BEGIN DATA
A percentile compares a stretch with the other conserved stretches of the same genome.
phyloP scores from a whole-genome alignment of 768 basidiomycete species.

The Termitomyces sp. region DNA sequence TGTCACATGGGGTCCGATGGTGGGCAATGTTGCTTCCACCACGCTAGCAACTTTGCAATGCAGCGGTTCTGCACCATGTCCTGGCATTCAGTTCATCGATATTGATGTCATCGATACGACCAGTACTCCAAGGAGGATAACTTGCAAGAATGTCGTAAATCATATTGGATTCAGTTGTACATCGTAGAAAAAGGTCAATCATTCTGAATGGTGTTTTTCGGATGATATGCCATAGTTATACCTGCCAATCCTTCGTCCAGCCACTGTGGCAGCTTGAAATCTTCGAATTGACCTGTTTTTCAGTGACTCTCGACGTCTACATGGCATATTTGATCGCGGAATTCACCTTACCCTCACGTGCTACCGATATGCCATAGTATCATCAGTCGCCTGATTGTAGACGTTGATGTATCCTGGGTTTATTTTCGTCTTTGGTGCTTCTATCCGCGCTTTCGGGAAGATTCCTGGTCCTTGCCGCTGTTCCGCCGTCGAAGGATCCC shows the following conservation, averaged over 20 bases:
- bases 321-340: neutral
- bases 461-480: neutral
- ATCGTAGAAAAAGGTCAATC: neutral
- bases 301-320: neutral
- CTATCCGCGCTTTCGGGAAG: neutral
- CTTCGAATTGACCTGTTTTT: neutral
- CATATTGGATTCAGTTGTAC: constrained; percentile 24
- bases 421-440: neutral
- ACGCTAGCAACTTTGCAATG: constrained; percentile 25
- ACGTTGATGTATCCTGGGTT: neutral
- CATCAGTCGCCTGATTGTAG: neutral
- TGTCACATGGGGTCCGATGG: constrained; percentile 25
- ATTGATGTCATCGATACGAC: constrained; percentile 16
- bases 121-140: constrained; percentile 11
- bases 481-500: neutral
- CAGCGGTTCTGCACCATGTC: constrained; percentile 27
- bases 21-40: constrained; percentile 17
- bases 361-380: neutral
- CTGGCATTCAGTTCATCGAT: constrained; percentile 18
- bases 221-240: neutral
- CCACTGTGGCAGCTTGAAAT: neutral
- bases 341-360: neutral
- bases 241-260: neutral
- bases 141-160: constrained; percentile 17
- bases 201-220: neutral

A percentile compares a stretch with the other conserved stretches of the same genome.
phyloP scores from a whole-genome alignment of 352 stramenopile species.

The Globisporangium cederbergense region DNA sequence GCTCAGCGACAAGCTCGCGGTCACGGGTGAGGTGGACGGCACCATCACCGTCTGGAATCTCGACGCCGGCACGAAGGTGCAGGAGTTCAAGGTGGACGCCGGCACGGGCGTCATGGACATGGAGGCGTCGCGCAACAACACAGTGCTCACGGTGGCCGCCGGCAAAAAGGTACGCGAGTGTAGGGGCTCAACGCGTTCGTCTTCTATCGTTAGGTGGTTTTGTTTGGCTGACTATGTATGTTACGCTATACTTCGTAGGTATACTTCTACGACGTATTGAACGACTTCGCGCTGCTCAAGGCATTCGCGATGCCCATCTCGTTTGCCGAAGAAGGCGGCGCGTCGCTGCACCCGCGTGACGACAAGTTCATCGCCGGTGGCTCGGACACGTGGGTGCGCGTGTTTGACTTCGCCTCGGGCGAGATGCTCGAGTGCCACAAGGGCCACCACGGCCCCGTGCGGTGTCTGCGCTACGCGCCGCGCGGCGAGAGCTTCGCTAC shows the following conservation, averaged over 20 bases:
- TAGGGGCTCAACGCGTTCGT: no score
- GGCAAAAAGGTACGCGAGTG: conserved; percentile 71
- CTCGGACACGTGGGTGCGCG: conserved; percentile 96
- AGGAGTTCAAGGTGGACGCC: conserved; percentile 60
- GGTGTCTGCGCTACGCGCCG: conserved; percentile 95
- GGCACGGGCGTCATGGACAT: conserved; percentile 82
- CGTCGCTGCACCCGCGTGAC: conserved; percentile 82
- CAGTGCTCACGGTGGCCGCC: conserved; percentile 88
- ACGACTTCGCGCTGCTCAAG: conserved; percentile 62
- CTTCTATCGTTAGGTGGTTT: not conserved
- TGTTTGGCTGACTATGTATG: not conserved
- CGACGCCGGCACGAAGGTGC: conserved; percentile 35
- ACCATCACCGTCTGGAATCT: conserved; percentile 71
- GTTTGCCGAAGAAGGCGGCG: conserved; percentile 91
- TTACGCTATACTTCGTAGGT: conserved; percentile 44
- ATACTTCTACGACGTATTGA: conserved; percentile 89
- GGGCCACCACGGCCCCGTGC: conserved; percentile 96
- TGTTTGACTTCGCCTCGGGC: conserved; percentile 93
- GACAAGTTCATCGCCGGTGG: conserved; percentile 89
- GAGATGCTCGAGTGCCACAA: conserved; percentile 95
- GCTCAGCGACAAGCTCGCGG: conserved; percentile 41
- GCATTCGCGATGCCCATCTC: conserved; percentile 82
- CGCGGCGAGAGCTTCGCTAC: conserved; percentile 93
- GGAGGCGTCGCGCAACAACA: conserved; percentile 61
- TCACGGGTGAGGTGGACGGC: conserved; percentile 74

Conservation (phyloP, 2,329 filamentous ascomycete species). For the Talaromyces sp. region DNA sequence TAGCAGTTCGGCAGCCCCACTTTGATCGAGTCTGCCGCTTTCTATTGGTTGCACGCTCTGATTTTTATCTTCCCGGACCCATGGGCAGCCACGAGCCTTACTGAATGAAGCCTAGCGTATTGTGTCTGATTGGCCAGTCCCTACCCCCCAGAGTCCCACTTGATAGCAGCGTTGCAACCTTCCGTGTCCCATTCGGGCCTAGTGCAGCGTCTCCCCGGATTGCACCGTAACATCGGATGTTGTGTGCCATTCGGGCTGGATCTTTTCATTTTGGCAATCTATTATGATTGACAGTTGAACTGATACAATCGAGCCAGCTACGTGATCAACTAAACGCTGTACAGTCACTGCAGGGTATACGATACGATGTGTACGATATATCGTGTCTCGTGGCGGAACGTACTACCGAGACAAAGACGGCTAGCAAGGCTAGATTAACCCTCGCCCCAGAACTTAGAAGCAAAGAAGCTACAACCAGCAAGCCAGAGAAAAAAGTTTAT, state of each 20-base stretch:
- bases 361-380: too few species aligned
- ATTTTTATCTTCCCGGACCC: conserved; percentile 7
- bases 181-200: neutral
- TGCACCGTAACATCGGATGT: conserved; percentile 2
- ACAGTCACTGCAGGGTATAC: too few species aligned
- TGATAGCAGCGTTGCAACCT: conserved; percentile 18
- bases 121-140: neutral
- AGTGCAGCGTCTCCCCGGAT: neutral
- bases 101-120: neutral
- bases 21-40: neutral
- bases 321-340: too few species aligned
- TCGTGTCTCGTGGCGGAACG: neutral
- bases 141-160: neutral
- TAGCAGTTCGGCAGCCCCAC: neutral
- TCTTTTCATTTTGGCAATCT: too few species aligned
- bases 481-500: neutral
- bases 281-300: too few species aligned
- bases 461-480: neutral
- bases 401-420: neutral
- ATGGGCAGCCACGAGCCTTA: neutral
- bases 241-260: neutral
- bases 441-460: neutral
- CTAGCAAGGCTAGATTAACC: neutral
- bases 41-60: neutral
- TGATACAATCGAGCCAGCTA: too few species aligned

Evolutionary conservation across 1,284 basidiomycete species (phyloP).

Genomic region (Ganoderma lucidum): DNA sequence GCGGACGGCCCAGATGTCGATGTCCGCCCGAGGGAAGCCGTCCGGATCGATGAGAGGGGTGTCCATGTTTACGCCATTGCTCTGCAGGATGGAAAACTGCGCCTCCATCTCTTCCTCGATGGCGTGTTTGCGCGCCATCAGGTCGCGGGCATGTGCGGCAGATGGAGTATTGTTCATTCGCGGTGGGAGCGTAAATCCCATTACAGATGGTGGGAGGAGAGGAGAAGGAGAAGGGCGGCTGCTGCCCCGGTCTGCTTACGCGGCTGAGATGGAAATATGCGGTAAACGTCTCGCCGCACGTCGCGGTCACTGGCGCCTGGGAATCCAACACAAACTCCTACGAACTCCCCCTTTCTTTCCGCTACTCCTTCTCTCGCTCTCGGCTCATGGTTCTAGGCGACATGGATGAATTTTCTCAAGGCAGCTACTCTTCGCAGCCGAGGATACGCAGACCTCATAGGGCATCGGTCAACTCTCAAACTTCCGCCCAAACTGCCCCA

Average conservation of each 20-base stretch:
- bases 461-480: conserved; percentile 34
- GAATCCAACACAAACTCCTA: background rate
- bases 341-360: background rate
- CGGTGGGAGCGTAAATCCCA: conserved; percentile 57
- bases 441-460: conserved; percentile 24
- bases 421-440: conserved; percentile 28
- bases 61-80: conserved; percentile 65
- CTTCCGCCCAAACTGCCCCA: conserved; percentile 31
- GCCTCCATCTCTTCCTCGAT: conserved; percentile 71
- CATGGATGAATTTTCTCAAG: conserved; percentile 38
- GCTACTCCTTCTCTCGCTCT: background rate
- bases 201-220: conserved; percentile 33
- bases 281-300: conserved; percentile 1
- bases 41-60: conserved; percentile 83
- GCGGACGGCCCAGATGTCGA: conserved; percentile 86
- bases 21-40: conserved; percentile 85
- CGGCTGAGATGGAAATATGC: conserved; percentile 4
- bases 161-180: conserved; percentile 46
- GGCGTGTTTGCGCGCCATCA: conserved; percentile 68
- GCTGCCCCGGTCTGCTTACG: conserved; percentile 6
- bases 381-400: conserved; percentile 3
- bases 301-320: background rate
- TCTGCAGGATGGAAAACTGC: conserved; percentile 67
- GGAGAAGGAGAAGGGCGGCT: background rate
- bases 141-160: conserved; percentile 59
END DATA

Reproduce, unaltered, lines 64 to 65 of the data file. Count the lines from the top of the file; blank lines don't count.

- bases 121-140: neutral
- AGTGCAGCGTCTCCCCGGAT: neutral